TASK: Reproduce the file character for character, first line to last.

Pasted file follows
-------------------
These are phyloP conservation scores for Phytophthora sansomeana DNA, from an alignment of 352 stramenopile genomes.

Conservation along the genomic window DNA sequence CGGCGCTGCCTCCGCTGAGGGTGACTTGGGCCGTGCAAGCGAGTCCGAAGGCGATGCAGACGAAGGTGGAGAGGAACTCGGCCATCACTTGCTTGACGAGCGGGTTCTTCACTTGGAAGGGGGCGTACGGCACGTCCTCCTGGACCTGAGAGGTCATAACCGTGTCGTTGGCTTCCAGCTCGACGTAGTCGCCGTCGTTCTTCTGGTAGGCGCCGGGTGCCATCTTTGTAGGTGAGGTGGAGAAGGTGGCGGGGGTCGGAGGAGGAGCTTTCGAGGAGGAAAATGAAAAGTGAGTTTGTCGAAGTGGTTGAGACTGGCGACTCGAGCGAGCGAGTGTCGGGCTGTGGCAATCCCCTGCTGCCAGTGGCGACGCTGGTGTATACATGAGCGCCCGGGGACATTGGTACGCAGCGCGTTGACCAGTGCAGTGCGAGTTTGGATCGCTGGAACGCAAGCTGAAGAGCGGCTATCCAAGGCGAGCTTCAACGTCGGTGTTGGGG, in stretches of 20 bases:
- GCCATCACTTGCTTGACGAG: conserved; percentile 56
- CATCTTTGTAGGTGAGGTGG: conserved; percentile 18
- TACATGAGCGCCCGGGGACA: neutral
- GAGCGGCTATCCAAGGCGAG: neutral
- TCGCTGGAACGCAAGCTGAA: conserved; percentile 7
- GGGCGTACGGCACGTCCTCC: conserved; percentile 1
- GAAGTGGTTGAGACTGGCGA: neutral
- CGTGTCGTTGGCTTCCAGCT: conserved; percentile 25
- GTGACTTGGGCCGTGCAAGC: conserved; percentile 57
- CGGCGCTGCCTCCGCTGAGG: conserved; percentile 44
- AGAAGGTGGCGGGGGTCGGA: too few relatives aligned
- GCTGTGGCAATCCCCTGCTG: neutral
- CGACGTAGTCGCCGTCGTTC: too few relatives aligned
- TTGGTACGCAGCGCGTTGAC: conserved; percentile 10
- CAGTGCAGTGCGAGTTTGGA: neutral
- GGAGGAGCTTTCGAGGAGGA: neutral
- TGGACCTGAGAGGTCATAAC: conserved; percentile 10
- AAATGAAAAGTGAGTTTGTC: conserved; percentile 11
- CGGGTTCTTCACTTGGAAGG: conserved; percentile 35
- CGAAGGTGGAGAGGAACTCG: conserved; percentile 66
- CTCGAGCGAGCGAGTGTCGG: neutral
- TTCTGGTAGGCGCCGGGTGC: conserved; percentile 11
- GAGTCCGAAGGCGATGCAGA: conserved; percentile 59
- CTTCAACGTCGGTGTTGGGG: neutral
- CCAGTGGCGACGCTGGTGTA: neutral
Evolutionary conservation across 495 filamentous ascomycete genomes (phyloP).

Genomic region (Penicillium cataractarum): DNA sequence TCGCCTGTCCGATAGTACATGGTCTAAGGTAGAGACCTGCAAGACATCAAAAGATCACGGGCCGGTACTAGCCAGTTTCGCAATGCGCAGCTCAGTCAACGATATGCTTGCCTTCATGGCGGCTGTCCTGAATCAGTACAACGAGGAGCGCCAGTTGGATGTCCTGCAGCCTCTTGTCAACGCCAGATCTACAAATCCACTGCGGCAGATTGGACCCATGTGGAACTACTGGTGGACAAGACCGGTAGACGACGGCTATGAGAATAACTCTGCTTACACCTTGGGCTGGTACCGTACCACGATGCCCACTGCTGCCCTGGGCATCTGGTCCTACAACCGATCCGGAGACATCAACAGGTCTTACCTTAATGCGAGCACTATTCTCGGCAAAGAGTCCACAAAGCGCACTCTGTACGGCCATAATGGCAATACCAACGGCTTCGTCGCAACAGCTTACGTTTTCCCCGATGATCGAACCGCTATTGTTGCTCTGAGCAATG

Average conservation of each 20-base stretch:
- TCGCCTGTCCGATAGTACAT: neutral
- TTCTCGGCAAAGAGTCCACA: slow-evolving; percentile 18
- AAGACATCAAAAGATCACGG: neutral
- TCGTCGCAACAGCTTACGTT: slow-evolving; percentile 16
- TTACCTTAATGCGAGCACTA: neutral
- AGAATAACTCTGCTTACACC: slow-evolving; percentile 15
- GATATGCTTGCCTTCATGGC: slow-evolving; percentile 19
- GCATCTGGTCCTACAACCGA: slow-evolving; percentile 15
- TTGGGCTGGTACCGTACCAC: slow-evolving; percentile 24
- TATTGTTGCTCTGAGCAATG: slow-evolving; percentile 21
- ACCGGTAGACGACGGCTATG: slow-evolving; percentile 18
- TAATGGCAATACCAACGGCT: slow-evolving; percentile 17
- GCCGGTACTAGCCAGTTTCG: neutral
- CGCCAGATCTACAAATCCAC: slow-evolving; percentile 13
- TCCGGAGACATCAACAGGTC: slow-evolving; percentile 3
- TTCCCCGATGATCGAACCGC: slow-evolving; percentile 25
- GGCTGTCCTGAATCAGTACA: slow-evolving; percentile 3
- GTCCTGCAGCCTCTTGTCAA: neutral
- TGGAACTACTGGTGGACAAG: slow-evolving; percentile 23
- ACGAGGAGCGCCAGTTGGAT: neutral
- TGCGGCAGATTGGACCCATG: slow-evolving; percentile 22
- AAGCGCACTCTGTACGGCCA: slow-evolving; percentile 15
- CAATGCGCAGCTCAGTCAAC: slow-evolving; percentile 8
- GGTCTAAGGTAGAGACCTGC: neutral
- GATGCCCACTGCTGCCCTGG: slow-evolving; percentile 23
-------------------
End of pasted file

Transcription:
These are phyloP conservation scores for Phytophthora sansomeana DNA, from an alignment of 352 stramenopile genomes.

Conservation along the genomic window DNA sequence CGGCGCTGCCTCCGCTGAGGGTGACTTGGGCCGTGCAAGCGAGTCCGAAGGCGATGCAGACGAAGGTGGAGAGGAACTCGGCCATCACTTGCTTGACGAGCGGGTTCTTCACTTGGAAGGGGGCGTACGGCACGTCCTCCTGGACCTGAGAGGTCATAACCGTGTCGTTGGCTTCCAGCTCGACGTAGTCGCCGTCGTTCTTCTGGTAGGCGCCGGGTGCCATCTTTGTAGGTGAGGTGGAGAAGGTGGCGGGGGTCGGAGGAGGAGCTTTCGAGGAGGAAAATGAAAAGTGAGTTTGTCGAAGTGGTTGAGACTGGCGACTCGAGCGAGCGAGTGTCGGGCTGTGGCAATCCCCTGCTGCCAGTGGCGACGCTGGTGTATACATGAGCGCCCGGGGACATTGGTACGCAGCGCGTTGACCAGTGCAGTGCGAGTTTGGATCGCTGGAACGCAAGCTGAAGAGCGGCTATCCAAGGCGAGCTTCAACGTCGGTGTTGGGG, in stretches of 20 bases:
- GCCATCACTTGCTTGACGAG: conserved; percentile 56
- CATCTTTGTAGGTGAGGTGG: conserved; percentile 18
- TACATGAGCGCCCGGGGACA: neutral
- GAGCGGCTATCCAAGGCGAG: neutral
- TCGCTGGAACGCAAGCTGAA: conserved; percentile 7
- GGGCGTACGGCACGTCCTCC: conserved; percentile 1
- GAAGTGGTTGAGACTGGCGA: neutral
- CGTGTCGTTGGCTTCCAGCT: conserved; percentile 25
- GTGACTTGGGCCGTGCAAGC: conserved; percentile 57
- CGGCGCTGCCTCCGCTGAGG: conserved; percentile 44
- AGAAGGTGGCGGGGGTCGGA: too few relatives aligned
- GCTGTGGCAATCCCCTGCTG: neutral
- CGACGTAGTCGCCGTCGTTC: too few relatives aligned
- TTGGTACGCAGCGCGTTGAC: conserved; percentile 10
- CAGTGCAGTGCGAGTTTGGA: neutral
- GGAGGAGCTTTCGAGGAGGA: neutral
- TGGACCTGAGAGGTCATAAC: conserved; percentile 10
- AAATGAAAAGTGAGTTTGTC: conserved; percentile 11
- CGGGTTCTTCACTTGGAAGG: conserved; percentile 35
- CGAAGGTGGAGAGGAACTCG: conserved; percentile 66
- CTCGAGCGAGCGAGTGTCGG: neutral
- TTCTGGTAGGCGCCGGGTGC: conserved; percentile 11
- GAGTCCGAAGGCGATGCAGA: conserved; percentile 59
- CTTCAACGTCGGTGTTGGGG: neutral
- CCAGTGGCGACGCTGGTGTA: neutral
Evolutionary conservation across 495 filamentous ascomycete genomes (phyloP).

Genomic region (Penicillium cataractarum): DNA sequence TCGCCTGTCCGATAGTACATGGTCTAAGGTAGAGACCTGCAAGACATCAAAAGATCACGGGCCGGTACTAGCCAGTTTCGCAATGCGCAGCTCAGTCAACGATATGCTTGCCTTCATGGCGGCTGTCCTGAATCAGTACAACGAGGAGCGCCAGTTGGATGTCCTGCAGCCTCTTGTCAACGCCAGATCTACAAATCCACTGCGGCAGATTGGACCCATGTGGAACTACTGGTGGACAAGACCGGTAGACGACGGCTATGAGAATAACTCTGCTTACACCTTGGGCTGGTACCGTACCACGATGCCCACTGCTGCCCTGGGCATCTGGTCCTACAACCGATCCGGAGACATCAACAGGTCTTACCTTAATGCGAGCACTATTCTCGGCAAAGAGTCCACAAAGCGCACTCTGTACGGCCATAATGGCAATACCAACGGCTTCGTCGCAACAGCTTACGTTTTCCCCGATGATCGAACCGCTATTGTTGCTCTGAGCAATG

Average conservation of each 20-base stretch:
- TCGCCTGTCCGATAGTACAT: neutral
- TTCTCGGCAAAGAGTCCACA: slow-evolving; percentile 18
- AAGACATCAAAAGATCACGG: neutral
- TCGTCGCAACAGCTTACGTT: slow-evolving; percentile 16
- TTACCTTAATGCGAGCACTA: neutral
- AGAATAACTCTGCTTACACC: slow-evolving; percentile 15
- GATATGCTTGCCTTCATGGC: slow-evolving; percentile 19
- GCATCTGGTCCTACAACCGA: slow-evolving; percentile 15
- TTGGGCTGGTACCGTACCAC: slow-evolving; percentile 24
- TATTGTTGCTCTGAGCAATG: slow-evolving; percentile 21
- ACCGGTAGACGACGGCTATG: slow-evolving; percentile 18
- TAATGGCAATACCAACGGCT: slow-evolving; percentile 17
- GCCGGTACTAGCCAGTTTCG: neutral
- CGCCAGATCTACAAATCCAC: slow-evolving; percentile 13
- TCCGGAGACATCAACAGGTC: slow-evolving; percentile 3
- TTCCCCGATGATCGAACCGC: slow-evolving; percentile 25
- GGCTGTCCTGAATCAGTACA: slow-evolving; percentile 3
- GTCCTGCAGCCTCTTGTCAA: neutral
- TGGAACTACTGGTGGACAAG: slow-evolving; percentile 23
- ACGAGGAGCGCCAGTTGGAT: neutral
- TGCGGCAGATTGGACCCATG: slow-evolving; percentile 22
- AAGCGCACTCTGTACGGCCA: slow-evolving; percentile 15
- CAATGCGCAGCTCAGTCAAC: slow-evolving; percentile 8
- GGTCTAAGGTAGAGACCTGC: neutral
- GATGCCCACTGCTGCCCTGG: slow-evolving; percentile 23